I force Bro into random words and I didn’t make fun of a friend when he bought The Bro Code. I firmly disagree with the “Nothing Good Happens After 2 AM” mantra, but I can attest that most of the bad things in my life have come after that fateful time.
Of course, it hasn’t always been pretty (Daphne. “Son of a beesh.”).
To me, the first five seasons were practically bliss, some of the funniest, most inventive and heartfelt sitcoms in history. It was my favorite show during early seasons, and probably the only show that I would save on my DVR after watching it, leading to innumerable repeat viewings. I listened to “Sandcastles in the Sand” and “Let’s Go to the Mall” an embarrassing number of times. The Slap Bet is probably the best long-running joke in the history of TV. If I had recorded The Perfect Week on a VHS tape, it would’ve been destroyed. Who hasn’t felt like the Sexless Innkeeper at some point in their lives?
When I was backpacking in Europe, one night I found myself returning from the clubs of Barcelona (well after 2 AM). I was heading into my hostel for sleep when I bumped into a girl named Karlee. She was Canadian, and more importantly, was as obsessed with HIMYM as I was. We talked beside a fountain, which would’ve been romantic had it not been for the thieves and vagrants circling us like vultures, asking us for money and preparing us for the sex trade. But still, we chatted passionately for hours about our hopes and dreams, about marriage, TV, the future, the important things. We were both playing a part in re-enacting HIMYM…both falling in love for one night.
The problem was that we were both Ted’s. It was a perfect conversation, where everything the other person said made perfect sense and enlivened the heart and loins…and we both built up the other person impossibly in our heads, that the next morning…when the illusion (and drunk) had worn off, that it felt weird. We maybe weren’t the ones for each other, and probably never had been. We had played our parts perfectly. For that night, it was exactly what we wanted and needed…and by seeing each other again, we had kind of ruined it. Like Ted, I met the Slutty Pumpkin again, and it simply wasn’t the same. How do you follow that? You don’t.
The same problems plagued HIMYM. The last four seasons have been more like a rollercoaster, with a few unbearably long waits to get on the ride itself, as CBS and its creators dragged out this tale with seemingly no end in sight. It was becoming a major bummer (*salute* Major Bummer). The characters didn’t feel as fresh, and the relationships didn’t crackle with the same electricity, and the guest stars felt more like stunt casting than stumbling upon treasure (does it get better than Wayne Brady and James Van Der Beek?), and we all were just ready to meet the damn Mother already. Like the immortal Murtaugh, we were getting too old for this stuff, and so was Ted and the McLaren gang.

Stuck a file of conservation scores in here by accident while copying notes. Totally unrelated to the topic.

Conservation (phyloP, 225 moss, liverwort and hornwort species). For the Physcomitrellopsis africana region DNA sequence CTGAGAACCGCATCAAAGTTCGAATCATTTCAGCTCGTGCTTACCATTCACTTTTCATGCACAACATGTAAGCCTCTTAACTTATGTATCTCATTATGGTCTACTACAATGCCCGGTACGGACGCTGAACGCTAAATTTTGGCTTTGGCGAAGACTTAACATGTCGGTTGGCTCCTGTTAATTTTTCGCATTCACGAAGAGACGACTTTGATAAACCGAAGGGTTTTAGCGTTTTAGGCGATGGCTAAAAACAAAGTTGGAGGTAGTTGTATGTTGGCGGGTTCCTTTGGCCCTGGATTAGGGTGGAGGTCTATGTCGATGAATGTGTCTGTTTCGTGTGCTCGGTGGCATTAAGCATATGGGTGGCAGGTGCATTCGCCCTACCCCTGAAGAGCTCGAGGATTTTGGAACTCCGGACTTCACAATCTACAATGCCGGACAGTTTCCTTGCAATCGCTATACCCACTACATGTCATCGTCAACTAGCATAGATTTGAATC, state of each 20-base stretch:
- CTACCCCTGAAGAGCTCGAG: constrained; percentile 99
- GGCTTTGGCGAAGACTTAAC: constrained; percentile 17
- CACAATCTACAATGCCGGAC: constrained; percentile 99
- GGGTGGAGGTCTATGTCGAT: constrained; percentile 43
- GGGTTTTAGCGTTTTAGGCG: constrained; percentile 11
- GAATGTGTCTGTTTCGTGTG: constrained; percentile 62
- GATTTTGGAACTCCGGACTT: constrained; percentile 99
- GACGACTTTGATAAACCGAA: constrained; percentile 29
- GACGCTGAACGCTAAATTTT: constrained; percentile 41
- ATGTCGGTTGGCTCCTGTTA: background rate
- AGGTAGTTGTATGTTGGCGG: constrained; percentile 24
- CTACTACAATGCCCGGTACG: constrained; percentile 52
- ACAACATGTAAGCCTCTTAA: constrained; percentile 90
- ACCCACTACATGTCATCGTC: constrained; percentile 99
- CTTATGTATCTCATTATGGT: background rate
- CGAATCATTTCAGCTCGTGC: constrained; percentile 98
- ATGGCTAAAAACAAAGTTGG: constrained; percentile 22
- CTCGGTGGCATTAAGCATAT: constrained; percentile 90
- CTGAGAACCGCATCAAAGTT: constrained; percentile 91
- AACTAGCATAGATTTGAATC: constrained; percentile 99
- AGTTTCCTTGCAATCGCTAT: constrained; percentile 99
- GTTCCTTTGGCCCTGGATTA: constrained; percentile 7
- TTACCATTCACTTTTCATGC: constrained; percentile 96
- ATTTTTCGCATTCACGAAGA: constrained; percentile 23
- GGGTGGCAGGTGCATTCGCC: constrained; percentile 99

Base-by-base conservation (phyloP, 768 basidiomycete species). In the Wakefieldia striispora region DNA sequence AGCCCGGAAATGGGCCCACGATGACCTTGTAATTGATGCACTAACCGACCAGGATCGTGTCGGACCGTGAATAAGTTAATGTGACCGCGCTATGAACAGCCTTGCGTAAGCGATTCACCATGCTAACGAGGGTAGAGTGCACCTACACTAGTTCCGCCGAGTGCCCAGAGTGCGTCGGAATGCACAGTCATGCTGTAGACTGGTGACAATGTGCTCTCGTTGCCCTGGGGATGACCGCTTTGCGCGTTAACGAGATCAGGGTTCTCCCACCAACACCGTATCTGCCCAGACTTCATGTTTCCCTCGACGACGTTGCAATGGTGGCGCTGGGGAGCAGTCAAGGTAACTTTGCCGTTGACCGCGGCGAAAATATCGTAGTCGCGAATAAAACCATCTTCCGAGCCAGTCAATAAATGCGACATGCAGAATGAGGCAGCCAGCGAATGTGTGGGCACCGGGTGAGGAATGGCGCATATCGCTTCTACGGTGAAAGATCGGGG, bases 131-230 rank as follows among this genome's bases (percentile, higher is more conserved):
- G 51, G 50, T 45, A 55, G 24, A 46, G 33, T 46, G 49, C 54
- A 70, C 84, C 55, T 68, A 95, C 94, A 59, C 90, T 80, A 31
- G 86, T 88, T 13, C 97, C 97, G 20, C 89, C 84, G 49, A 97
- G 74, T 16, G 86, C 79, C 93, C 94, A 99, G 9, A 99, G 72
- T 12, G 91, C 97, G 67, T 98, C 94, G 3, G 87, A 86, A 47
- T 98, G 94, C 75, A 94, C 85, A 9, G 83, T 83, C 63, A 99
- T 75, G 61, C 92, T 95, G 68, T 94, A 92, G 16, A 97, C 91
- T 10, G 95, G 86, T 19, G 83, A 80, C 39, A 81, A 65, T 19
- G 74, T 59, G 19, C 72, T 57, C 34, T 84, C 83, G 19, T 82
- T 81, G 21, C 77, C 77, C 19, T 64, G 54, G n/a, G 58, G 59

It’s taken three seasons to get us to Barney’s wedding, and 9 seasons for Ted to tell us the story of how he met the mother of his children. Sometimes it’s been like pulling teeth. At first, I would be practically giddy with a small morsel of information about the mother. She’s in a band? She has a yellow umbrella? Soon these “revelations” were met with sarcasm, eye rolling, and impatience.
Like Ted, we were tired of waiting. The show needed an intervention, and an endgame. Plus, with this massive snowball effect of expectation…doubt seeped into my brain. After 8 seasons of buildup, how could they possibly find a woman that would be worth the wait? This “Mother” wasn’t just for Ted. It was for all of us.
And then, in the finale of season 8 (“Something New”), we met Cristin Milioti.
Her hiring was probably one of the greatest TV casting decisions of all-time.
Sarcasm, doubt, impatience, all of it gone. Cristin Milioti is everything.
While getting a few random curly fries with your regular fry order is cause for celebration…Cristin Milioti is the dream. She’s the most adorable, sexy, funny and wonderful woman, and the brilliance with which Carter Bays, Craig Thomas and Pamela Fryman have weaved her into the HIMYM tapestry has cemented their esteemed status on TV once again. “How Your Mother Met Me” is one of (if not) the best episode(s) of the entire show, injecting years of backstory and emotional investment in a character that already had an unfair amount of baggage and expectation before we even met her, all in 20 plus minutes. Cristin is the best part of every scene she’s in, and every interview or moment I’ve seen of her off camera has made me melt into the 5th grade version of me after discovering my first crush.
After I watch/cry continuously during the two-part finale on Monday March 31st (I’m debating whether or not I should eat a sandwich first), I’m going to miss HIMYM. For a few years, I was ready for it to be over, discouraged enough to consider removing it from my DVR entirely. Had I done so, I clearly would’ve been the Blitz. But come Tuesday morning, after HIMYM has no doubt come to an emotionally satisfying conclusion…I’ll want HIMYM back, and I likely won’t wait three days before trying to call her back.
Daddy’s finally coming home, with the Mother in tow, and it really was, impossibly, worth the wait.
It really was Legendary.